In reviewing claims that a confession was involuntarily given we look to the totality of the circumstances and weigh the cumulative impact upon the accused. Fikes v. Alabama, 352 U.S. 191, 197, 77 S.Ct. 281, 284, 1 L.Ed.2d 246 (1957). While we express no view on the merits of Beach's petition, we have no doubt that he has alleged facts which, if true, could support a finding that his confession was not voluntary.
The reasons given by the district court to support its conclusion were not, in the absence of an evidentiary hearing, adequate to serve as the basis for a denial of habeas relief. There was no support in the record for Beach's allegations as to treatment in North Carolina because no hearing was held in any court on the issue. The issue as to whether Beach was incompetent to waive certain rights was not resolved by a finding that Louisiana officers had no reason to suspect that he might be incompetent. The state transcripts do not support the district court's conclusion that Beach displayed no signs of fatigue or discomfort, or that the Louisiana authorities were unaware of a drug problem; there was only testimony that Beach ate, was given cigarettes, and called his parents during the period in which the confession was made. The officers testifying at the state suppression hearing were not, as we have noted, asked about Beach's physical condition or his drug addiction. Beach had alleged mistreatment in North Carolina as a ground for a finding of involuntariness in the state habeas corpus proceeding, and it was denied without a hearing. In federal court, the issue was rejected in the same manner, by reliance upon essentially irrelevant material in the record of the original suppression hearing. We believe that Beach was entitled to an evidentiary hearing in federal court concerning his allegations of the effect of his treatment in North Carolina upon the validity of any waiver and upon the voluntariness of his confession.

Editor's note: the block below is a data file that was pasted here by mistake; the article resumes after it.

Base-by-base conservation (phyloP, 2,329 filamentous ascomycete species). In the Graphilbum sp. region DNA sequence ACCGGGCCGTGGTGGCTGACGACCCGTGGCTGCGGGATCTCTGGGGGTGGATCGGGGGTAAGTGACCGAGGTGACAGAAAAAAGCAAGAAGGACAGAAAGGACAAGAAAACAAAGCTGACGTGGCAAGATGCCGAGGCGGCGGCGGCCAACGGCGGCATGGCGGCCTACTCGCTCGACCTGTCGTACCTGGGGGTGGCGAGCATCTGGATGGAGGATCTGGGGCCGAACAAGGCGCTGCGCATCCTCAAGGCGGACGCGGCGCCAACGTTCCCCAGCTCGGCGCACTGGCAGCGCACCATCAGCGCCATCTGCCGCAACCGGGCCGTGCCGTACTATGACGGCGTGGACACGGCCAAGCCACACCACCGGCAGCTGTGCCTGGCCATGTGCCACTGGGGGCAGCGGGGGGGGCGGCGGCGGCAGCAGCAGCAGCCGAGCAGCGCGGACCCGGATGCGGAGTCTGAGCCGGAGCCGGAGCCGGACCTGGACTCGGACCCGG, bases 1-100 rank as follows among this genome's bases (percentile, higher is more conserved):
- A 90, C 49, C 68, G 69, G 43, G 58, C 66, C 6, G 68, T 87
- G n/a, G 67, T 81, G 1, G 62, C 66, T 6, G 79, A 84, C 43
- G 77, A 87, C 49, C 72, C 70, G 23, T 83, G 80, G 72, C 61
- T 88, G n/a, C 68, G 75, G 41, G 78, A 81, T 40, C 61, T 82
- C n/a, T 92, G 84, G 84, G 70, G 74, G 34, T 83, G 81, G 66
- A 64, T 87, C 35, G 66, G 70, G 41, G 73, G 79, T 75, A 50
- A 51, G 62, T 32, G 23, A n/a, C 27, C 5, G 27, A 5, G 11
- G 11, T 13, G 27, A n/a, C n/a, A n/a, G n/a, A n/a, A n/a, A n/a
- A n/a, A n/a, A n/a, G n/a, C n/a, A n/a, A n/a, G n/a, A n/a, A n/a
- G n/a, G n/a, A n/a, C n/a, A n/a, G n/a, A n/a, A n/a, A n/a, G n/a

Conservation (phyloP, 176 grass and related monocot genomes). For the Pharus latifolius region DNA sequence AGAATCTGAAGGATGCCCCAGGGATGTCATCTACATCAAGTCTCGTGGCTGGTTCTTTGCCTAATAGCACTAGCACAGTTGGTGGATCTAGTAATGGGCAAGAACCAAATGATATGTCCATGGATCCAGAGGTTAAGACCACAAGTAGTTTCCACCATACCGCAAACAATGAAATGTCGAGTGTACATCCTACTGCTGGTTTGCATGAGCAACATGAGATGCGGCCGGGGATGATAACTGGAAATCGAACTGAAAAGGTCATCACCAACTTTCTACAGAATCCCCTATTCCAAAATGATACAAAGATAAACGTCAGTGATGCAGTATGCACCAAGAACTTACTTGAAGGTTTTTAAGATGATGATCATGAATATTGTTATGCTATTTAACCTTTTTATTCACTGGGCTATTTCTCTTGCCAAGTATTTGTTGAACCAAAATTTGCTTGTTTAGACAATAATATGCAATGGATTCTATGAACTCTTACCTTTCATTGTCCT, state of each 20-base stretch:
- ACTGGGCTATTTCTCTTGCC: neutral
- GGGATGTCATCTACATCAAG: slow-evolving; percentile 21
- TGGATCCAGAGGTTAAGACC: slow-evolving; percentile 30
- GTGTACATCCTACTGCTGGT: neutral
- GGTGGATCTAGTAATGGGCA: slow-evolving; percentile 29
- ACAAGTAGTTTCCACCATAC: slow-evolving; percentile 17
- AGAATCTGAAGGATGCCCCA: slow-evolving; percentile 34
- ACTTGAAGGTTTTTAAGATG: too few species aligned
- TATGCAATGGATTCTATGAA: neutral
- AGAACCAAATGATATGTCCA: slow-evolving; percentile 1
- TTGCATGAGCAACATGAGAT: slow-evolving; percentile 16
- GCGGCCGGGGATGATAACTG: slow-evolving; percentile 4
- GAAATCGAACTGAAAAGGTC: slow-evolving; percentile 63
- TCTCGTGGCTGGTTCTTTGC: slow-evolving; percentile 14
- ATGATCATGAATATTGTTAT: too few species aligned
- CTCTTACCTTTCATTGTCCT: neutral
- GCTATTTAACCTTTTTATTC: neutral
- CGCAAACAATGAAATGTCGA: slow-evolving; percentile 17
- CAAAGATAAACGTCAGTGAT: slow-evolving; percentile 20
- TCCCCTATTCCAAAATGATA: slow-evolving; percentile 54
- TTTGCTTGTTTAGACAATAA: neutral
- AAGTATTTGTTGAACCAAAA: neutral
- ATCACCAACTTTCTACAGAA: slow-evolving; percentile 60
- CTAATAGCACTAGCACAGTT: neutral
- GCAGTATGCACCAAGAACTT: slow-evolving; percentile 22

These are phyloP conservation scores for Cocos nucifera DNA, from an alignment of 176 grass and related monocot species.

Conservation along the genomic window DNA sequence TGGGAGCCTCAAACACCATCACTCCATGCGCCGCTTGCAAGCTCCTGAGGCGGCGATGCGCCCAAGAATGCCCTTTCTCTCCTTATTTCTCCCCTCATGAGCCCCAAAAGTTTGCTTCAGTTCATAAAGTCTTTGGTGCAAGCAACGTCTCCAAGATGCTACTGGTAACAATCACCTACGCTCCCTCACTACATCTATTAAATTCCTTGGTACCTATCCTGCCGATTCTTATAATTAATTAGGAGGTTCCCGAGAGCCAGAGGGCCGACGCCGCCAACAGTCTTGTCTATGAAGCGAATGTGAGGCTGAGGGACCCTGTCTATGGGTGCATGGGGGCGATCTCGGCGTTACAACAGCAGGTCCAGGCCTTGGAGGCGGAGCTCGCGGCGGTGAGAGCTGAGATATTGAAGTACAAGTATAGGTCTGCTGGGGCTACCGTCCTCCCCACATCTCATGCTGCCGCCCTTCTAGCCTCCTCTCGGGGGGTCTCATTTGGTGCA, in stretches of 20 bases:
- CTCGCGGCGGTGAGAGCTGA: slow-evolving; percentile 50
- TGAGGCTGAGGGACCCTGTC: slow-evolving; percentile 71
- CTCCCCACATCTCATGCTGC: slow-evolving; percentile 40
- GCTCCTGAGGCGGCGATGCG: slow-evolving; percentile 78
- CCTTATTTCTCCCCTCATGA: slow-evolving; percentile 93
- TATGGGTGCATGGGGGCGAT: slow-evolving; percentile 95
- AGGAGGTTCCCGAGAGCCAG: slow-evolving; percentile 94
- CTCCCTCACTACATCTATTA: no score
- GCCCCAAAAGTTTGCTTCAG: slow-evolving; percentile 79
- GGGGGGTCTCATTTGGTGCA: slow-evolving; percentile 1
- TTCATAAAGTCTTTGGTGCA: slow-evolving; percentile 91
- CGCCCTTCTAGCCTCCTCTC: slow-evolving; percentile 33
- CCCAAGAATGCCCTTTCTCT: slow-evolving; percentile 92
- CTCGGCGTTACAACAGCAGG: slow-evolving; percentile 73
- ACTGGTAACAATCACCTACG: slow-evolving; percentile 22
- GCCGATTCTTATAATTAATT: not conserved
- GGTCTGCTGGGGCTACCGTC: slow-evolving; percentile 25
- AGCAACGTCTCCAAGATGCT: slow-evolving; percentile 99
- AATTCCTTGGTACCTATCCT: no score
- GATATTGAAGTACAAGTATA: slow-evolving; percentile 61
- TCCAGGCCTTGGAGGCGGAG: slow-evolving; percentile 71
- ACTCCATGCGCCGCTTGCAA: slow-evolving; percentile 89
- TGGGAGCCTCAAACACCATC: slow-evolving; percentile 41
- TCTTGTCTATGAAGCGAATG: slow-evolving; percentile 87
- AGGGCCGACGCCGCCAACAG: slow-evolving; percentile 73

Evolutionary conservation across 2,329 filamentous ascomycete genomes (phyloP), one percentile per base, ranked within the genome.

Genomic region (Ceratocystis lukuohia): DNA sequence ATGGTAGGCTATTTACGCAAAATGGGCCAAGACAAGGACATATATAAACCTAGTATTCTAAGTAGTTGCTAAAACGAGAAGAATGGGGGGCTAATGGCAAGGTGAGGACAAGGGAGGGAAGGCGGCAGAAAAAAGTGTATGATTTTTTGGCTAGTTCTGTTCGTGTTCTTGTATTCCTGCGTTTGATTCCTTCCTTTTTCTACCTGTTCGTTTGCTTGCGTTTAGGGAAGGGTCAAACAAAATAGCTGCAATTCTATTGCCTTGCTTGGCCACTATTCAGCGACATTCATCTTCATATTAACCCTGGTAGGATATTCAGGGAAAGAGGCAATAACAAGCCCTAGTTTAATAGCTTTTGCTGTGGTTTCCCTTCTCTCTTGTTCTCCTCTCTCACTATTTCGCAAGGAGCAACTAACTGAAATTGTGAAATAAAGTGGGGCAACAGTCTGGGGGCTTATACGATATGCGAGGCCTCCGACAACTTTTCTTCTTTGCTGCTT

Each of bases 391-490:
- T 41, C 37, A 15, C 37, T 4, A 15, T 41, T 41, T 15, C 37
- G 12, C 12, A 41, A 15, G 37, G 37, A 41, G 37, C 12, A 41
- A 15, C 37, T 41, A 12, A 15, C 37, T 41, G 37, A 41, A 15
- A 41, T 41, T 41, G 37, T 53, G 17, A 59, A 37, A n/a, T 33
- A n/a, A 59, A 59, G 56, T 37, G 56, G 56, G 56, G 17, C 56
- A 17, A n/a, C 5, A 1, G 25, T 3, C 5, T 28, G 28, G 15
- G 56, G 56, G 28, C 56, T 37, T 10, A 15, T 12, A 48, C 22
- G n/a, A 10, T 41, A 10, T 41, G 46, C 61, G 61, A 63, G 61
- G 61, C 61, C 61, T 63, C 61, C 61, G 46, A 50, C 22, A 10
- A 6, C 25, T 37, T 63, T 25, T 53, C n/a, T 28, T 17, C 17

Beach has further alleged that he was deprived of the effective assistance of counsel. He asserts that his appointed attorney did not investigate the question of the voluntariness of the confession, request a psychiatric examination, or move for a continuance in order to investigate the offense. As the attorney did not, in his original suppression motion, attack the confession on the ground of mistreatment in North Carolina, a question is raised as to whether he was appraised of those circumstances. Similarly, it is not clear whether the counsel had any indication that a psychiatric examination was necessary, although Beach alleges that he requested one. The district court should address these issues on remand. We find no merit in Beach's argument that a motion for continuance was required in that the time between indictment and trial was insufficient per se for investigation of the offense. The question is one of fact, and Beach must carry the burden of proving that the failure to move for a continuance constituted ineffective assistance in the context of this case.
Beach's final point complains that he was denied the right to compulsory process for obtaining witnesses because his alleged accomplice, Lawrence Scott, did not testify due to actions of the state. Specifically, Beach alleges that the state procured Scott's presence, wishing to call him as a witness, that Scott refused, and that when he volunteered instead to testify on Beach's behalf, he was returned to prison. Beach makes no allegation, however, that he sought to subpoena Scott or asked his attorney to do so. The issue is without merit. See Rummel v. Estelle, 590 F.2d 103, 104-105 (5 Cir. 1979).
The district courts should be careful to afford a full hearing to habeas litigants on claims which have been exhausted in state court, where the record of state proceedings does not contain an adequate development of the facts necessary to resolve those claims. Beach was not accorded the opportunity to make a showing of the validity of the allegations we have discussed, either in state or federal court. For that reason, the judgment of the district court must be
VACATED and REMANDED.